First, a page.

Today is the 3rd anniversary of the death of Mark Fisher.
I was at work today. The first anniversary since it happened that I haven’t had the day to myself and my thoughts — but that’s okay. In some ways, the workaday distractions have been welcomed. It is all too easy to disappear inside yourself on a day like today.
Thankfully, this will be offset as the week goes on. As ever, the whole of January feels like Mark Fisher Month and this Friday’s memorial lecture and afterparty will be a better occasion for thinking with Mark’s work than a particularly miserable Monday morning at work.
(It has been all too reminiscent of the first Monday after Mark’s death — Monday 16th January 2017 — when students from various years and courses descended on his classroom in the Richard Hoggart Building at Goldsmiths where his ‘Postcapitalist Desire’ class was scheduled to take place. Instead we listened to Mark’s mix and felt numb together.)
There’s another difference this year too which only exaggerates the surreality of today: my book on Mark is coming out very soon and is already available from The Word Bookshop in New Cross, and my notifications have been overrun with chatter about it. It’s hard not to feel a little guilty about that.
I don’t want to just push the book any further today but I would like to share something that was cut from it — notes for a later abandoned preface — about Mark’s mark on my writing more generally. A mark which is indelible.
I’m fairly certain that, in talking about the prospect of Repeater’s since-published k-punk collection back in 2017, Kodwo Eshun joked a great name for it would have been “Essays Critical and Clinical” had that name not already been taken.
It is in his essay “Coldness & Cruelty” that Deleuze writes of “the critical (in the literary sense) and the clinical (in the medical sense)” and how these two modes of thought may “be destined to enter into a new relationship of mutual learning.” This is a sensibility shared by so many of Mark’s own works as well. From Flatline Constructs to The Weird and the Eerie, this is the realm he inhabited with ease, exploring the hidden pathologies still waiting to be excavated from works of weird literature or Hollywood film or haunted music.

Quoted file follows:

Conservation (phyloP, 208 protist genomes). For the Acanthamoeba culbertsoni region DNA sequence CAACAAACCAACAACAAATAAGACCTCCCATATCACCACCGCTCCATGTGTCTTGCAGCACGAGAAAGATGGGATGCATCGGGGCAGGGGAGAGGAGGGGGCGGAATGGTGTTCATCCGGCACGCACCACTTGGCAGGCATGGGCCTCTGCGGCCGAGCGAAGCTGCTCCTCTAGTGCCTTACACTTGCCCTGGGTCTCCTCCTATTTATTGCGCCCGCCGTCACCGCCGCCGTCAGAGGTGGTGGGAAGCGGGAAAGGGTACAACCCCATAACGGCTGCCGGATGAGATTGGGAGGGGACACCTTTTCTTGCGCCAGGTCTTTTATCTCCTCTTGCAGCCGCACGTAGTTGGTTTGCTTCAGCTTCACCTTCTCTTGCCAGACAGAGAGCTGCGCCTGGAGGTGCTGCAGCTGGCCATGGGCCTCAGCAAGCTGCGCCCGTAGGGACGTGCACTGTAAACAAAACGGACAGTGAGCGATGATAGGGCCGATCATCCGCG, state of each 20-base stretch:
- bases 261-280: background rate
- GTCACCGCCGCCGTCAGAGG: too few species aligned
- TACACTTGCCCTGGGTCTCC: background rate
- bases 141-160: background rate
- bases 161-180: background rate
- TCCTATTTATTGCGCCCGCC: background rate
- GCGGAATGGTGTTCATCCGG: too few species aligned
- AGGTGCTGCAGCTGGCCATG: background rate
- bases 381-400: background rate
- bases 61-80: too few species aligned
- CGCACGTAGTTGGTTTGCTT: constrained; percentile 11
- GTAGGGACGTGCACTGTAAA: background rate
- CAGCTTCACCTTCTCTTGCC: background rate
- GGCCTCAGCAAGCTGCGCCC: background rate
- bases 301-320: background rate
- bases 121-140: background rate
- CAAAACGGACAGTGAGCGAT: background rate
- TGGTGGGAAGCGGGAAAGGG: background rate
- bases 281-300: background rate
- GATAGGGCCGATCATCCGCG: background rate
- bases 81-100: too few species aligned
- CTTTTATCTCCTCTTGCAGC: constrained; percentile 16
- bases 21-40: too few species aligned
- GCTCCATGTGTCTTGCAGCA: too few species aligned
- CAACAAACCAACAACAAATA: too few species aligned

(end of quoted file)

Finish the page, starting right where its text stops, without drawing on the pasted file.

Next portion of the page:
Everywhere we turn in his works we find cultural criticism put to work in the minds of the subjects he hopes will read him. This was Mark’s rebellion against “Cultural Studies”. He had no interest in pinning down cultural works, like butterflies to a board. He wanted to give a new life to artworks past, present and future. Nowhere was this more clear and affecting than in Capitalist Realism and the book’s opening consideration of the film Children of Men in which the cultural treasures of a former world are trinkets for the elite.
Cultural treasures — Michelangelo’s David, Picasso’s Guernica, Pink Floyd’s inflatable pig — are preserved in a building that is itself a refurbished heritage artifact. This is our only glimpse into the lives of the elite, holed up against the effects of a catastrophe which has caused mass sterility: no children have been born for a generation. Theo asks the question, ‘how all this can matter if there will be no-one to see it?’ The alibi can no longer be future generations, since there will be none. The response is nihilistic hedonism: ‘I try not to think about it’.